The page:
If you liked Sex and the City, you should read Jennifer Weiner’s Good in Bed, which trades Manhattan for Philadelphia and Carrie for Cannie, but still has a tone and themes that fans of Sex and the City will find familiar. The book follows entertainment reporter Cannie's journey romantically, emotionally, and professionally and is just as hilarious as the show.
If you liked Supernatural, you should read Neil Gaiman’s American Gods, which takes readers on a journey across America that is as dark and filled with pagan gods as the show itself. The protagonist, Shadow, like Sam Winchester, encounters creatures who seem to know more about him than he does, and discovers that his dead loved ones had been keeping dangerous secrets.
If you liked Pretty Little Liars, you should read Sara Shepard’s The Lying Game. In fact, Sara Shepard was the author of the original Pretty Little Liars book series, so expect The Lying Game to be just as thrilling as the PLL television show. Filled with unexpected plot twists and secrets galore, The Lying Game will appeal to PLL fans eager to unravel a new mystery that'll remind them of A's antics.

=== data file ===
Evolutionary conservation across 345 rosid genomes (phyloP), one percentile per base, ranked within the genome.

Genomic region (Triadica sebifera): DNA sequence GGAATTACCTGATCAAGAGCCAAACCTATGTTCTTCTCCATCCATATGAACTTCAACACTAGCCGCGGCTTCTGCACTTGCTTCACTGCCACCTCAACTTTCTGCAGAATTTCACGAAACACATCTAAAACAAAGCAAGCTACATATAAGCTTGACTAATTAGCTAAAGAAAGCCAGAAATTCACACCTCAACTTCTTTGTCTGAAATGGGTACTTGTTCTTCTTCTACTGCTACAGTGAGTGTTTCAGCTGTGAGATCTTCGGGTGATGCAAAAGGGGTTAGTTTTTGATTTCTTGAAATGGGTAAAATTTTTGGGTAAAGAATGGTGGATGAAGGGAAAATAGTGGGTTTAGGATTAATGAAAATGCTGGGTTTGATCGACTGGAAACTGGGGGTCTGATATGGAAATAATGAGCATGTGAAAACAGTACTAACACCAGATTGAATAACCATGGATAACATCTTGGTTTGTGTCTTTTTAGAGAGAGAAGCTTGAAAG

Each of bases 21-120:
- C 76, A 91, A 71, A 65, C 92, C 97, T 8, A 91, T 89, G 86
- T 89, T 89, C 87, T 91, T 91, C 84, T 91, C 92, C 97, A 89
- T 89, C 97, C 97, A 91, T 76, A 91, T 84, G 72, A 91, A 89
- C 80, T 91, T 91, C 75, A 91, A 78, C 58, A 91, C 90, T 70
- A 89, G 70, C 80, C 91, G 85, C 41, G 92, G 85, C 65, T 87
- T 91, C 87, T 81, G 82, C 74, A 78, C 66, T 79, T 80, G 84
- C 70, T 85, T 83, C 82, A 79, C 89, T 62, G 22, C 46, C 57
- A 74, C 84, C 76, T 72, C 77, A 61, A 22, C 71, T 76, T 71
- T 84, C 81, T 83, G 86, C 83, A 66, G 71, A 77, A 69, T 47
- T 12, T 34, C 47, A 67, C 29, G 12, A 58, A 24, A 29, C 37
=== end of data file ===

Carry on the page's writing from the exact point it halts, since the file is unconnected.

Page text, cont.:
If you liked The Sopranos, you should read Philip Roth’s American Pastoral. While perhaps less bloody, the book also tells the story of Americans (in the 1970s instead of 1990s) and looks at the life of a wealthy New Jersey man.
If you liked The Vampire Diaries, you should read Melissa de la Cruz’s Blue Bloods, which also has a complicated vampire love triangle and an elaborate mythology that will remind you of all that drama with doppelgängers and the Original family. Blue Bloods is as fast-paced and thrilling as the show, possibly even more so because of its setting in Manhattan.
If you liked Sherlock, you should read Robert Galbraith’s The Cuckoo’s Calling. Sherlock is a crime drama following a detective solving mysteries in London, whereas The Cuckoo’s Calling is a crime fiction novel following a private investigator solving a murder, also in London. Sound familiar? Beyond this, The Cuckoo’s Calling’s detective, Strike, has a secretary who will remind Sherlock fans of Watson, so what’s not to love?